Johnny McKee - His work is quiet and beautiful. Even pieces with a touch of violence are quietly beautiful. I like how deeply calm his work makes me feel. A cosmic stillness and peace.
It is impossible for me to list just three Indiana Artists. I've been influenced by hundreds of artists since moving to Indiana, and I feel that it would do a disservice to ignore so many great artists. I really can't make up my mind, so I will simply list the first Hoosier artist that inspired me while growing up in Defiance, Ohio.
1. Jim Davis - Once I mastered drawing Garfield, I knew I could become an artist. It was a simple litmus test, but an important stepping stone. Growing up in the Midwest, Jim Davis was a hero.
Casey Roberts - I love the way he combines visual imagery with process to create dreamlike landscapes that both calm and provoke my brain.
Benny Sanders - I've seen much of his recent work on my facebook feed, and wish I had more disposable income to add some of his mixed-media drawings and prints.
Barbara Zech - I love great handmade ceramics, and Barbara's pottery is some of the best that I have in my kitchen. Her tiled mosaics, seen on the canal walk and in several local neighborhoods, are one of my favorite things about Indy.
Harry Davis was one of the first Indiana artists that I actually met. I was working for Indiana Landmarks in 1989 and their main office here in Indianapolis was at Crown Hill Cemetery at that time. They had a series of large paintings of Indianapolis buildings from the 19th century all painted in the late 1970s and early 1980s. The paintings perfectly captured the tension between the beautiful architecture and the shabby condition of the buildings. Harry Davis actually came to one of our staff meetings to talk about his work and when I learned about his experience at Herron and saw his fantastic early work from the 1930s, he became a hero of mine. He painted brilliantly all his life, a career of more than 60 years.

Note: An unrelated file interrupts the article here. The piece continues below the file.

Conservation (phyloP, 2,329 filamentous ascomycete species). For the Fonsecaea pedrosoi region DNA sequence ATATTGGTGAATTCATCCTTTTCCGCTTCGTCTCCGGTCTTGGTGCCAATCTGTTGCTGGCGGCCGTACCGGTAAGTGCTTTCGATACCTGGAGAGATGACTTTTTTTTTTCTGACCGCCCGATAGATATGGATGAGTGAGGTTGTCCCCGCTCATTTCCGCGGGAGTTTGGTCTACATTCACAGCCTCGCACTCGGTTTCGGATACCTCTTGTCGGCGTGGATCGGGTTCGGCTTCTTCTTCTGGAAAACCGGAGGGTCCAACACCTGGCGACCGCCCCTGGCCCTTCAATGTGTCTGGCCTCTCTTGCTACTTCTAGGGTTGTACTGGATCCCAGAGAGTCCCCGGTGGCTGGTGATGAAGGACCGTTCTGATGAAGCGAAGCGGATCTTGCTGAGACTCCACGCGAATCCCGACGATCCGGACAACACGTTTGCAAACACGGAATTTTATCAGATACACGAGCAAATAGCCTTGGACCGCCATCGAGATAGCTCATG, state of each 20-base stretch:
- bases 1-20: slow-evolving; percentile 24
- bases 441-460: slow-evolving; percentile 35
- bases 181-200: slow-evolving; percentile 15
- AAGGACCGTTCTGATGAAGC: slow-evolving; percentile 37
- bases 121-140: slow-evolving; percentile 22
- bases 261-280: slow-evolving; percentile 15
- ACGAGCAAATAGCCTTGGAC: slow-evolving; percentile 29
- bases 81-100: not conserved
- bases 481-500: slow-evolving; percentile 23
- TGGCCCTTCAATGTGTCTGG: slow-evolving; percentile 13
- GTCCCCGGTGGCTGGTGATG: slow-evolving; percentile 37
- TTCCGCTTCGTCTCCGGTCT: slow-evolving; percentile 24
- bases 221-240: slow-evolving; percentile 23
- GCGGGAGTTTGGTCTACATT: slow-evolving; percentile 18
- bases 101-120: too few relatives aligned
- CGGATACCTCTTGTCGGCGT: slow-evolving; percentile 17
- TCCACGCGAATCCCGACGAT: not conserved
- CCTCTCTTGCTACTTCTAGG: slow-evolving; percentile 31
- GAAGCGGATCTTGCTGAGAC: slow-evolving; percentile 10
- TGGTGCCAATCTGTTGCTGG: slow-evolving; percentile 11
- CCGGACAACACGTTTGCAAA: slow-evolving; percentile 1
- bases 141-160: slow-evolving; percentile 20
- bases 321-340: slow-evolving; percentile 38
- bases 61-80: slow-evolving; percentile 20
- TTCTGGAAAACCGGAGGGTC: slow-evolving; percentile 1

Eve Mansdorf teaches painting at IU. She is not from Indiana. She paints figures in interiors mostly. Somehow she has captured Bloomington perfectly. The style and colors of the rooms and the quality of the light is marvelous.
Casey Roberts work is simultaneously simple and multifaceted. He makes images that he calls drawings using a 19th-century photographic process called cyanotype. I don't know anyone else who does this. His imagery incorporates nature, folklore and the complications of modern life. He is one of the most prolific artists I know and one of the nicest. He also makes movies that are brilliant.
Lois Main Templeton - I love her because her work is, above all, authentic. She shows us who she is, in the now. She is clearly the godmother of Hoosier modern art.
Vija Celmins - She graduated from Herron in 1962. I heard her speak at Herron while I was there, and that talk and her work has made a profound impact on my work. Her influence on my art is pretty obvious.
Phil Campbell - His massive "Catfish Friend" took my breath away when I saw it in person. His personal narrative and careful craftsmanship make him one of Indy's all-time greats. My list could go on and on, and my love of local artists is strong. Our community of artists is made up of some of the hardest working, most dedicated people there is. I'm proud to work among them.